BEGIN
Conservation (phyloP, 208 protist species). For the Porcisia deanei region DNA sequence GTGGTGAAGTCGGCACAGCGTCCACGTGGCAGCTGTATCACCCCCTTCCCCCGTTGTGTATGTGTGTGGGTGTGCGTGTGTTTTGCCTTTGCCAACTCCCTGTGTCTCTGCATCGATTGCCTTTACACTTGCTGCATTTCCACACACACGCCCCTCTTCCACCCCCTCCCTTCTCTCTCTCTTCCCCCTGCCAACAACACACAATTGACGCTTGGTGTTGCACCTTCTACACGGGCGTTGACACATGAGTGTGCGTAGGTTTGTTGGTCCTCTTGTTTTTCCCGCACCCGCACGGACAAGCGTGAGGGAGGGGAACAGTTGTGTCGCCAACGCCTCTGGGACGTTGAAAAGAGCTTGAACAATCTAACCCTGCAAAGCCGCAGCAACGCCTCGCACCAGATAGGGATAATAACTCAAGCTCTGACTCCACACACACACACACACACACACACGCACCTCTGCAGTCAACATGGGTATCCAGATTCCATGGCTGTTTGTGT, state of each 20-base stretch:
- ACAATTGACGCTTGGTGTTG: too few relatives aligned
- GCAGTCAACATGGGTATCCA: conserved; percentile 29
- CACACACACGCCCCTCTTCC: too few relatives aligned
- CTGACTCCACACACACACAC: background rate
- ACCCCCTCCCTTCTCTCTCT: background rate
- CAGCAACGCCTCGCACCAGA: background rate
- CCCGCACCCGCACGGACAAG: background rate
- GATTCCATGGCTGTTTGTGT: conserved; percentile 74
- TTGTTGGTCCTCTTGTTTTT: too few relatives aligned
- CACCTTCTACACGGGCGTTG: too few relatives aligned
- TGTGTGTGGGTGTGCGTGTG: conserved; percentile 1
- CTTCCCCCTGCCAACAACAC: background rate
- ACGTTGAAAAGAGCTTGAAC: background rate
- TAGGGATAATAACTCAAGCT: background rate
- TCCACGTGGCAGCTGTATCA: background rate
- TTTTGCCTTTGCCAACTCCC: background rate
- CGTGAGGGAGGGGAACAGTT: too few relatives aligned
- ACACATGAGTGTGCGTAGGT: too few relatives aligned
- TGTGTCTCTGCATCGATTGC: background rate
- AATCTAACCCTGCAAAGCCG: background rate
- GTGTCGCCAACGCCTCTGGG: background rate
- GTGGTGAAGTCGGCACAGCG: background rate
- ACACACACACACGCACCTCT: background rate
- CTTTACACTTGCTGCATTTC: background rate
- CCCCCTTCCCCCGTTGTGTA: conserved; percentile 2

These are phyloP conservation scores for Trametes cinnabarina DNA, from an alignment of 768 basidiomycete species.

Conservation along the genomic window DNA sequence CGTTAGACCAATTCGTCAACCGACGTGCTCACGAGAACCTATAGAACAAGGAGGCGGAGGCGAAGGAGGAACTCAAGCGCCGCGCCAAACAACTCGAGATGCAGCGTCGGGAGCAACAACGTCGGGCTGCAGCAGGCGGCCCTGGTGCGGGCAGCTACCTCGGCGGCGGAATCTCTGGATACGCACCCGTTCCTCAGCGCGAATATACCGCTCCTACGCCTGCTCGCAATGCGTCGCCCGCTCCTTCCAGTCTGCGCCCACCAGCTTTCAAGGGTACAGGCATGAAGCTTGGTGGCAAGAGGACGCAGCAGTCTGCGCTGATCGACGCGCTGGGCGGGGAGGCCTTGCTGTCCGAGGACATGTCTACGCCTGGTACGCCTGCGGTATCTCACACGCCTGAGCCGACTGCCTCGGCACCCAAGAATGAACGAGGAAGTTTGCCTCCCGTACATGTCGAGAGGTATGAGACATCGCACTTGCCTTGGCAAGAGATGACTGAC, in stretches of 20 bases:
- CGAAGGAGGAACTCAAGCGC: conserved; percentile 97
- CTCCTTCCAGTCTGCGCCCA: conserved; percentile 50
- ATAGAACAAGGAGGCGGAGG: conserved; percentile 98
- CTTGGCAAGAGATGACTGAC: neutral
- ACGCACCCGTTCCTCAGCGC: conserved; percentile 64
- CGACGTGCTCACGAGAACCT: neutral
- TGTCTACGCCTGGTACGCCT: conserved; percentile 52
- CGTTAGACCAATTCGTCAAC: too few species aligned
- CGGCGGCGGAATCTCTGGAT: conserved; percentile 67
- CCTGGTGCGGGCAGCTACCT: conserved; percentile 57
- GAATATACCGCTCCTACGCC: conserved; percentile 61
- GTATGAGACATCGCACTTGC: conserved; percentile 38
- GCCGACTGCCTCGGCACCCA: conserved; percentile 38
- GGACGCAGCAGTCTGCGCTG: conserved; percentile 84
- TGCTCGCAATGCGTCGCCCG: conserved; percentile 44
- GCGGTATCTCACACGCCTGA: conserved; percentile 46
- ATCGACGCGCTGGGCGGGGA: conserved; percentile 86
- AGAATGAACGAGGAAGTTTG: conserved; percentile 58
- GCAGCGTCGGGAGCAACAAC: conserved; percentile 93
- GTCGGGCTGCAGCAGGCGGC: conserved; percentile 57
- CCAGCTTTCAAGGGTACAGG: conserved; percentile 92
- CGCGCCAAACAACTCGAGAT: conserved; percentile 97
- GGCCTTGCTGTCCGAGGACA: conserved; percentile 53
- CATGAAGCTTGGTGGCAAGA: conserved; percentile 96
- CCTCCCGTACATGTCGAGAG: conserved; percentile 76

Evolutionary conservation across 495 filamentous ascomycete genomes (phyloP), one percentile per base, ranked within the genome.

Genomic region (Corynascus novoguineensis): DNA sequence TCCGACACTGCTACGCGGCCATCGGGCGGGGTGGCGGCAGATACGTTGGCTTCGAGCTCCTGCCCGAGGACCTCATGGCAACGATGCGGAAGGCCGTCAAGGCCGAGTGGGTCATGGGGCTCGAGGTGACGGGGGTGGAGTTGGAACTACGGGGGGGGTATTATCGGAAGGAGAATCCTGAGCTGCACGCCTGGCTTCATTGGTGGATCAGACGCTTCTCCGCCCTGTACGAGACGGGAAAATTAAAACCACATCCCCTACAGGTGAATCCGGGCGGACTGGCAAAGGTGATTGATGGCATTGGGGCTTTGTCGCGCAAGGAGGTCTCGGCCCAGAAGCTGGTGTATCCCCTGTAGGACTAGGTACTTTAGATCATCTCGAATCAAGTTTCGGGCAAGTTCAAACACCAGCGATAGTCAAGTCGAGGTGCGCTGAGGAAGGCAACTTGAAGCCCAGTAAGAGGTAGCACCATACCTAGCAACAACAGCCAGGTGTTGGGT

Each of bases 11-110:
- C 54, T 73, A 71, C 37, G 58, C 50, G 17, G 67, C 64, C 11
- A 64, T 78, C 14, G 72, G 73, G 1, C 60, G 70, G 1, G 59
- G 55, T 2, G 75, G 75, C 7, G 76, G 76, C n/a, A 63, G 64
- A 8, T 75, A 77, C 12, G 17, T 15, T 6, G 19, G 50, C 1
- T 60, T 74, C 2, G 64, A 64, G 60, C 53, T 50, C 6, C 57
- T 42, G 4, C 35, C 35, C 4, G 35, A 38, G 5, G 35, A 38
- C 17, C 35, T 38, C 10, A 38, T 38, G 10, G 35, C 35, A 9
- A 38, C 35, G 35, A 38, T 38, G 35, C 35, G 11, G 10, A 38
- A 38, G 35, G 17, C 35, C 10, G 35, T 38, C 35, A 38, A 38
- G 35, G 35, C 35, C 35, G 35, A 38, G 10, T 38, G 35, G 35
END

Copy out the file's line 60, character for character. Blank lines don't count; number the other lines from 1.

- A 8, T 75, A 77, C 12, G 17, T 15, T 6, G 19, G 50, C 1